By default, the Shared Documents folder is available to other users on the network. To share another folder, right-click it in any Windows Explorer window and select Properties from the shortcut menu. Open the Share tab and select the options you want.
Windows 7 If you haven’t done so already, create a password for the Administrator account: Go to Start menu and open the Control Panel in icon view. Click on User Accounts, then select Create A Password For Your Account, and follow the instructions there.
If you haven’t previously set up Windows 7 for file sharing, open the Control Panel (in icon view) and select Network And Sharing Center. There, click Choose Homegroup and Sharing Options, then select Change Advanced Sharing Settings.
In the subsequent window, turn on Network Discovery, File And Printer Sharing, Public Folder Sharing, and Password Protected Sharing. In the File Sharing Connections section, enable 128-bit encryption; in the HomeGroup section, keep the default setting. When you’re done, click Save Changes.
To share specific folders, go to any Windows Explorer window and right-click the folder you want to share. Click Share With and choose Specific people from the drop-down. In the File Sharing dialog box, select a user to share with (or create a new user) and set the level of access (Read or Read/Write).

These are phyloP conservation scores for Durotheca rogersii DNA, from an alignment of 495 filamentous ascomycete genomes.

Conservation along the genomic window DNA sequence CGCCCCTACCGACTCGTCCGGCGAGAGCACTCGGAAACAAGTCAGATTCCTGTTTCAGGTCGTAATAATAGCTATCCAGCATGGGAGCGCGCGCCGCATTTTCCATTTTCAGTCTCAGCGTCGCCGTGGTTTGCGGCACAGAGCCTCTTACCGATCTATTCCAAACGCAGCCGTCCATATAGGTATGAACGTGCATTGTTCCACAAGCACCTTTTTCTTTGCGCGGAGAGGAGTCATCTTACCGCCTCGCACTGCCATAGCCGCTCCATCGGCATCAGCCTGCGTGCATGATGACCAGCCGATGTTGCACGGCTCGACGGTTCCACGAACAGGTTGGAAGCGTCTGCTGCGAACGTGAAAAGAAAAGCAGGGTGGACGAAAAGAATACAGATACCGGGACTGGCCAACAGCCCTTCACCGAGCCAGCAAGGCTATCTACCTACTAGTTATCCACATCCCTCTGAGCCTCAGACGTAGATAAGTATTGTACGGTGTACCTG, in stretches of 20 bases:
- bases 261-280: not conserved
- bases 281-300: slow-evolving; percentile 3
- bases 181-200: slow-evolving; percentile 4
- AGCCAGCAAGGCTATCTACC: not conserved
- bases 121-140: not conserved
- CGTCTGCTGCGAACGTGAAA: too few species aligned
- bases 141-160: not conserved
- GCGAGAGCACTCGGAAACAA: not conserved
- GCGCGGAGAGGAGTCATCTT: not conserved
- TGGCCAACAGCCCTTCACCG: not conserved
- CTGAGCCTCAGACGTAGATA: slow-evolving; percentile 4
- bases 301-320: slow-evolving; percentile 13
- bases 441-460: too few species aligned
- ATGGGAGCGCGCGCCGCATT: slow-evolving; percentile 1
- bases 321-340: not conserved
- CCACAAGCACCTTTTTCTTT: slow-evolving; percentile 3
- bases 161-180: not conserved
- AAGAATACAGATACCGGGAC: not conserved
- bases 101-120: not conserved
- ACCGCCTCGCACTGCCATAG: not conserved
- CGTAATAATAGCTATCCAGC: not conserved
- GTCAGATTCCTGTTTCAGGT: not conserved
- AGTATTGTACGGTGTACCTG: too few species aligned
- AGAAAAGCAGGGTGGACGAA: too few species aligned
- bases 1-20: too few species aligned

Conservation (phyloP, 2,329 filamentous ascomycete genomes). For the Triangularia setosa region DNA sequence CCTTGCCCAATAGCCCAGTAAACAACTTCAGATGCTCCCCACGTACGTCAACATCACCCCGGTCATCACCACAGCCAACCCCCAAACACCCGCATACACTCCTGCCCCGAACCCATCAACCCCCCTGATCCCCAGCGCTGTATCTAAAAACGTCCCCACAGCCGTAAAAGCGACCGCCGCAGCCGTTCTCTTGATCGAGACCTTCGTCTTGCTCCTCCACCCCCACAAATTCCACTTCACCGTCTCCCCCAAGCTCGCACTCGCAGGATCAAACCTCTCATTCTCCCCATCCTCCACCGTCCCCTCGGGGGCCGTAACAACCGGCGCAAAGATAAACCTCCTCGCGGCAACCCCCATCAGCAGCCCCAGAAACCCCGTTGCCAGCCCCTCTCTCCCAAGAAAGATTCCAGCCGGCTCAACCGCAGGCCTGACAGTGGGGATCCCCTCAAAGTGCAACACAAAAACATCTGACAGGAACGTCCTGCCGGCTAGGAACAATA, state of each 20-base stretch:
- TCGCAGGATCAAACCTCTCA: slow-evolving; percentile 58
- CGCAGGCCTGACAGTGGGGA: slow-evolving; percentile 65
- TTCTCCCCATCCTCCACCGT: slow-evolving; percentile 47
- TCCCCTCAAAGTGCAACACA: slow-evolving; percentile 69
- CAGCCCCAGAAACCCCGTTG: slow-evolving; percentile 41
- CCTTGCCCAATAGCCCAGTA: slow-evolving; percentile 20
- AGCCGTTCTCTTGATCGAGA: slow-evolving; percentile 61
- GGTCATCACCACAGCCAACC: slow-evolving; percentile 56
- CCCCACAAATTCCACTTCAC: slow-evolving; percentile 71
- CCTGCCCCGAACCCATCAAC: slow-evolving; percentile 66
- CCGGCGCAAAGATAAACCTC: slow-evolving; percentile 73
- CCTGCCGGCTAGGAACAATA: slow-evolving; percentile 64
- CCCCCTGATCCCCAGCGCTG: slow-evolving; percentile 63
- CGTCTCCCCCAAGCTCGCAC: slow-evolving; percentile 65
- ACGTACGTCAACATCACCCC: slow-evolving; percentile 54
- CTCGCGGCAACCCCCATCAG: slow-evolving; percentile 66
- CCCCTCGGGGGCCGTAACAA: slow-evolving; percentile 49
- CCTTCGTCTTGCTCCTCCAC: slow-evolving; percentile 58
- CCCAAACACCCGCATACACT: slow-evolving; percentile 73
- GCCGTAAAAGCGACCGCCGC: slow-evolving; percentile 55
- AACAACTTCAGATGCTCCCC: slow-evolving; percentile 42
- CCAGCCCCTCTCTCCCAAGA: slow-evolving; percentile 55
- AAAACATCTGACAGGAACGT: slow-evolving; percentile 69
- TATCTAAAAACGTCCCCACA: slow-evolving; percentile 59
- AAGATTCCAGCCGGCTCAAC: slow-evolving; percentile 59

On Your Mac Go to the Finder and click the disclosure triangle next to Shared in the sidebar. Click on the PC and enter the username and password for its Administrator account. You should then see the shared folders.
If the PC doesn’t appear in the Mac’s sidebar, select Go -> Connect To Server (or press Command-K). In the Connect To Server dialog box, enter smb:// ipaddress or smb:// computername . (To find out the PC’s IP address or computer name, see “What’s My Name?”) If that doesn’t work, try adding the port number :139 to the end of the IP address (smb:// ipaddress :139).
What’s My Name?
To share a PC’s resources with a Mac, you often need to know its computer name or IP address. Here’s how to find out both in Windows 7 and Windows XP.
Windows XP Go to Start -> Control panel (Classic view), double-click Network Connections and then click the name of the active connection; you’ll find the IP address on the Support tab. For the computer name, go to Start -> My Computer, click View System Information, and then open the Computer Name tab.
Windows 7 Go to the Control Panel (Category view), click View Network Status And Tasks in the Network And Internet section and then click the name of the active connection. In the Status dialog box, click Details; the IP address is next to IPv4 Address. To find the computer name, go to Start -> Computer. The computer name is at the lower left of the window next to the computer icon.
John Rizzo is the publisher of MacWindows.com and the author of Snow Leopard Server for Dummies (Wiley, 2009).